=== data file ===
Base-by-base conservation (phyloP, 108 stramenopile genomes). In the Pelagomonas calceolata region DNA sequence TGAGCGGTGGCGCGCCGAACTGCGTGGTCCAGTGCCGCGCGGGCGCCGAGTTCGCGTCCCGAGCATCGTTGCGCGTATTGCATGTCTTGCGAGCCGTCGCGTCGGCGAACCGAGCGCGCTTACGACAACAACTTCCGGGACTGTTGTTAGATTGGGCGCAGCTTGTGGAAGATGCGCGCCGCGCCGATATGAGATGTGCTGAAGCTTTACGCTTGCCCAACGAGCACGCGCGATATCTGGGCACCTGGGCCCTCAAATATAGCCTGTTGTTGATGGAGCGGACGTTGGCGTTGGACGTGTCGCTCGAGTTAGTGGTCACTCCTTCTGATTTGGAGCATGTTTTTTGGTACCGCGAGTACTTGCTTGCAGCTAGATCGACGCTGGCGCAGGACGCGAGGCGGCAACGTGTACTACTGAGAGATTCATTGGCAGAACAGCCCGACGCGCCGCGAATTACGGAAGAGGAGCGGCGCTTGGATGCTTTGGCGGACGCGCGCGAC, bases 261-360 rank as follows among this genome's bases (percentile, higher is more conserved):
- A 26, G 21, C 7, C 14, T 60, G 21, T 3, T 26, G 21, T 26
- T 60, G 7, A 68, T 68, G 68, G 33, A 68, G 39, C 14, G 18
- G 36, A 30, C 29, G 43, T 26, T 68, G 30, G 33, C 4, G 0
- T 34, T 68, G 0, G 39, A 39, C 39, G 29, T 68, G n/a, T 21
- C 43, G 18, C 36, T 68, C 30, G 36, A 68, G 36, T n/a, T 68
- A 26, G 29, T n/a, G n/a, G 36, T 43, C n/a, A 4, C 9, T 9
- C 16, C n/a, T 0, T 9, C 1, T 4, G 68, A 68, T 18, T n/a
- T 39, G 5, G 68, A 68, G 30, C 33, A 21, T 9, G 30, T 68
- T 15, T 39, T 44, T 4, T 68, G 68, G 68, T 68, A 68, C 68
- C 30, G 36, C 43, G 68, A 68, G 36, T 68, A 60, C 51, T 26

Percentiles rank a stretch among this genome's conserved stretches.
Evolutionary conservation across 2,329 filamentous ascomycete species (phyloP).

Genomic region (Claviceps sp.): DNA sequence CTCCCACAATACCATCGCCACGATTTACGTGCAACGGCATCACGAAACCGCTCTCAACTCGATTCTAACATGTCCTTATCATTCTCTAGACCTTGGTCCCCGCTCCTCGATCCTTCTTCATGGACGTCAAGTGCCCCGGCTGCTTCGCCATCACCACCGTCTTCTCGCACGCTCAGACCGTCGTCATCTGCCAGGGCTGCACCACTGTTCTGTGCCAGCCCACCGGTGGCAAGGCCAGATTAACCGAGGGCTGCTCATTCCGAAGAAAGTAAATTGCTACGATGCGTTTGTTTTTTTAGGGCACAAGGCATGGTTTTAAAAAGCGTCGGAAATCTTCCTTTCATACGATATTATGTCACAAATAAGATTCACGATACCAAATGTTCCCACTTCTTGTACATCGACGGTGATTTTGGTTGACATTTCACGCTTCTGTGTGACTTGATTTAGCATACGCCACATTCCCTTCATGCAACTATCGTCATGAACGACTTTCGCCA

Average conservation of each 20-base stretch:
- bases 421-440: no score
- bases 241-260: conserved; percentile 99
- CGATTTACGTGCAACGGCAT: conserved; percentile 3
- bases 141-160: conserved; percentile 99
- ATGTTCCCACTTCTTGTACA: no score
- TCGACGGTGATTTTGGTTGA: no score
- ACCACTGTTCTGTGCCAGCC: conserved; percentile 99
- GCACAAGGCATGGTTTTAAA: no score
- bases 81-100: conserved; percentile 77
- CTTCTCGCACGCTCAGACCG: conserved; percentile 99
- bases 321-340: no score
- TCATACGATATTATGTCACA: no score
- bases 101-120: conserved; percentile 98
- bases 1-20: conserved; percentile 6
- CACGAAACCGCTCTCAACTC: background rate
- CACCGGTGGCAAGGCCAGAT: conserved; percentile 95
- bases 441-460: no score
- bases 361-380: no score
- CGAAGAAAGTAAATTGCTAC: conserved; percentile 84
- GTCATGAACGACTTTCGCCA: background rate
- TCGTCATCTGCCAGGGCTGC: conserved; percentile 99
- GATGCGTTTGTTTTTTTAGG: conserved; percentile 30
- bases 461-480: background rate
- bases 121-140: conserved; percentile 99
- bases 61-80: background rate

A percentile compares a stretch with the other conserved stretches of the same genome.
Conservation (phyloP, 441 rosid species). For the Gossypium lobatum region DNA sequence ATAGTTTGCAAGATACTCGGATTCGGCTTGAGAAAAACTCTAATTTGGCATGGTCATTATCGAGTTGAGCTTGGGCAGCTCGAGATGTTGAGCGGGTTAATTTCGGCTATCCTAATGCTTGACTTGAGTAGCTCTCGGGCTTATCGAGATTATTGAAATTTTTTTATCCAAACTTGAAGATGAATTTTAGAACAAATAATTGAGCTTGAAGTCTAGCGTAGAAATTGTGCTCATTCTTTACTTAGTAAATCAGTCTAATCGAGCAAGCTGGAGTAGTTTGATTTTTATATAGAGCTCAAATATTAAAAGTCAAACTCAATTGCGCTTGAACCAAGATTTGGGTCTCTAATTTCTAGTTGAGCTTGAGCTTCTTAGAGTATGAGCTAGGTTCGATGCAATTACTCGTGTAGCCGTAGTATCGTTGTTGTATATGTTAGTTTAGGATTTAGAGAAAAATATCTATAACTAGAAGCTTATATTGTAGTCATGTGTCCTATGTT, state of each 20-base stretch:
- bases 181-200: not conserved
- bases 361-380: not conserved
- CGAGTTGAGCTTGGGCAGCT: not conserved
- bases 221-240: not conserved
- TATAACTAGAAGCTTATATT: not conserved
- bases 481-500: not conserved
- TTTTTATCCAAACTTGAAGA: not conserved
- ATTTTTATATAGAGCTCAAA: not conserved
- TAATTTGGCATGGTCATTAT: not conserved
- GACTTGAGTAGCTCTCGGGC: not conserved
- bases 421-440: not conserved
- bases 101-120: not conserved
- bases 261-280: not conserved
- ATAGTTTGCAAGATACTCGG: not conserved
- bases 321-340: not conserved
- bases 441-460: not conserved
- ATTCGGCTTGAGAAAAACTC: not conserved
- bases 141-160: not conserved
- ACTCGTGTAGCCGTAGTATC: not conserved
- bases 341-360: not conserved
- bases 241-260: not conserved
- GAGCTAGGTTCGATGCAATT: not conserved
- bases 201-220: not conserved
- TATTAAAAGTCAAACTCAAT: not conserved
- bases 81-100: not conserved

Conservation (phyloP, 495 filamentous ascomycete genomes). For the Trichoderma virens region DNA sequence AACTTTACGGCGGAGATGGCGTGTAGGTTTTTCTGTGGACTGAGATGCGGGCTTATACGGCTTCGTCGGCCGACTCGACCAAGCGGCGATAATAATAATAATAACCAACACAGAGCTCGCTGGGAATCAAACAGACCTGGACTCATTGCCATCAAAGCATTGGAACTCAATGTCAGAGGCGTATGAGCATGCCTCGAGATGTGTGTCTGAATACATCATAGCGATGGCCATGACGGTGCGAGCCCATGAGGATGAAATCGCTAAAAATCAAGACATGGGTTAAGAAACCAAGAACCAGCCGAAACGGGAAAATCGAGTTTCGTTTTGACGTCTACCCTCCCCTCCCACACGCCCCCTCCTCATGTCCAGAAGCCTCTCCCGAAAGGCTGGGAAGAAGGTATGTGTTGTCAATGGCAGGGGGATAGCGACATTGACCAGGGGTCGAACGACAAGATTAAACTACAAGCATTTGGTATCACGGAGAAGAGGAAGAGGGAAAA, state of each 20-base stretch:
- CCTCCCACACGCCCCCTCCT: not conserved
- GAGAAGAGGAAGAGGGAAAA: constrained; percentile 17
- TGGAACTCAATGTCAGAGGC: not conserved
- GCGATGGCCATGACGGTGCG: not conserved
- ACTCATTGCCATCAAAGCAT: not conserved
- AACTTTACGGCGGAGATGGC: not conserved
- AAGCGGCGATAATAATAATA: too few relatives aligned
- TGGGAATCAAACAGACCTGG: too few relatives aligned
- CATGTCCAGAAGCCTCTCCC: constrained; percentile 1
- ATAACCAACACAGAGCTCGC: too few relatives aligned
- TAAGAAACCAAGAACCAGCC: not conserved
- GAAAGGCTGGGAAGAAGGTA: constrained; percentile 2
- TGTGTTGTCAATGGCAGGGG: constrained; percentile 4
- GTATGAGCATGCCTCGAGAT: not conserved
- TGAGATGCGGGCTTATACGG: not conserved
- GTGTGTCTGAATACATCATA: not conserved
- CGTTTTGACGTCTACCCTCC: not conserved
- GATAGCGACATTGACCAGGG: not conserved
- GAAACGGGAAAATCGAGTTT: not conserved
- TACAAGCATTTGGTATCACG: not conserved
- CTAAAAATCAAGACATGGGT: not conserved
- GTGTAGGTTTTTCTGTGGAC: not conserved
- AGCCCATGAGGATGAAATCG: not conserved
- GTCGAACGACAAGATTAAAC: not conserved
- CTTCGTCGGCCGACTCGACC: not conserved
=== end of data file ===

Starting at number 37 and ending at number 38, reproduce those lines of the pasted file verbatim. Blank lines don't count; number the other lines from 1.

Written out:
- GATGCGTTTGTTTTTTTAGG: conserved; percentile 30
- bases 461-480: background rate